In 2005, I had no clue what a summer camp in Jackson-Hole, Wyoming would be like but turns out, it was actually my kind of thing.
Personally, I had never seen a mountain with my own eyes until the moment I landed. When I got out there I had the opportunity to push myself more than I ever had, see things for the first time over and over again; it was just something I never wanted to end. Year after year I came back to camp looking forward to many new experiences that I never imagined possible in D.C. – rock climbing, white water kayaking, canoeing, and backpacking.
Over time and into adulthood, my love of the outdoors has grown deeper and stronger and my adventure into wild spaces has led me to many of the highest peaks on the planet: Mt. Denali twice, Mt. Kilamanjaro, Mt. Aconcagua and the Rwenzori’s in Uganda, for purposes of brevity.
And yet, despite the joy that every adventure brings – I feel like I always leave a part of me behind. Where are the folks I grew up with in Southeast, D.C.? Why don’t more black and brown folks have access to such incredible spaces? Sometimes, when you’re 17,000 feet up in the glaciers of Alaska for example, a conversation breaking down a Drake verse on In My feelings or debating sugar versus salt on grits is JUST the energy you need to keep on keeping on! And no, I’m not suggesting that we’ll all become expert mountain climbers overnight, but the sentiment that black and brown people deserve access to public spaces is a language that speaks to me in a deeper sense. And this is the very premise of SoulTrak Outdoors.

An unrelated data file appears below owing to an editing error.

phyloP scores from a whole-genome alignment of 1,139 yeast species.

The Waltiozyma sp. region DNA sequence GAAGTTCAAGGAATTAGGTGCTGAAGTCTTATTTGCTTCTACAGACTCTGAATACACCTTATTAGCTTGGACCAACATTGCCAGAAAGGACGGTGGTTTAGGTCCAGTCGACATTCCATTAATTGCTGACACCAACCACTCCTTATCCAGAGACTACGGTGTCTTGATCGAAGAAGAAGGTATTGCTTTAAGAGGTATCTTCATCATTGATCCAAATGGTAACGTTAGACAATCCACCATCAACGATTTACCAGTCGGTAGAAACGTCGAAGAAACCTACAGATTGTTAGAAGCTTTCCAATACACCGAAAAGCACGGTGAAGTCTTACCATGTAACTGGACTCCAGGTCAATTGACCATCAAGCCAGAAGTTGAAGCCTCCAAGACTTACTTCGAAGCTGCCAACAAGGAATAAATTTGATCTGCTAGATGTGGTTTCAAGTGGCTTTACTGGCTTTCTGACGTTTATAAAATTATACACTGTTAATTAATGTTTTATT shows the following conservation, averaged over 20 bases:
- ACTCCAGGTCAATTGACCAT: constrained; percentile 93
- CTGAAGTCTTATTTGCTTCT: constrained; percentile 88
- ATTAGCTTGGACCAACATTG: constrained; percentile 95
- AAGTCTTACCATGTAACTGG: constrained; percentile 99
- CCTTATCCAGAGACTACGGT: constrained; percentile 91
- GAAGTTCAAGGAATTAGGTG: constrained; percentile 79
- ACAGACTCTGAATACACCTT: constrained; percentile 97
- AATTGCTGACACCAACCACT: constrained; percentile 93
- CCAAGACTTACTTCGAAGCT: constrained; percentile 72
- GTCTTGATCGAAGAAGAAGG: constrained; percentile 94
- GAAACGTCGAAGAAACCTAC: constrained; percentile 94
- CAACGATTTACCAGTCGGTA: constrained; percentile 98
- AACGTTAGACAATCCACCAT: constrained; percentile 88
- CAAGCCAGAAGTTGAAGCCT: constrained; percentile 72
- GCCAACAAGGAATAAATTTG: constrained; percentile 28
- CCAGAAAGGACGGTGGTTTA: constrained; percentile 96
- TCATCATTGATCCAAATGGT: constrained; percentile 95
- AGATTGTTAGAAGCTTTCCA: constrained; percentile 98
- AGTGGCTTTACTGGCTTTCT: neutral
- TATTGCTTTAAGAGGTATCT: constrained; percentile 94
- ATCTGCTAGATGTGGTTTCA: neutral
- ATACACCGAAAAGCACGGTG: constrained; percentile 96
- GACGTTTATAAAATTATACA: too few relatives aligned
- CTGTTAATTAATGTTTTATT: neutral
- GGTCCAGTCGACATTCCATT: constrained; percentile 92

All of my experiences and time spent outdoors have transformed into a platform that’s much larger than I could’ve imagined as a kid. People need to see themselves represented in places that are unknown, and once they are exposed to these spaces, we all benefit from their interest. We gain a friend in the outdoors, and thus the places we hold so dear have a new set of eyes protecting it. I’m so grateful for the opportunity to be a leader in a space where people of color are vastly underrepresented. The burden of leadership is heavy, but the work must be done.
Every person who participates in a SoulTrak event is not going to become an outdoor enthusiast like me, but they will leave knowing that they can put themselves in uncomfortable situations – and overcome those situations time and time again – whether hiking on a chilly autumn morning or camping on an ocean bank in the spring. The physical, mental, social and cultural experience of the outdoors is unlike any other – there is nothing more natural than nature.
So come join us on an adventure – I promise you won’t regret it. Let’s have the time of our lives. This land is OUR land too.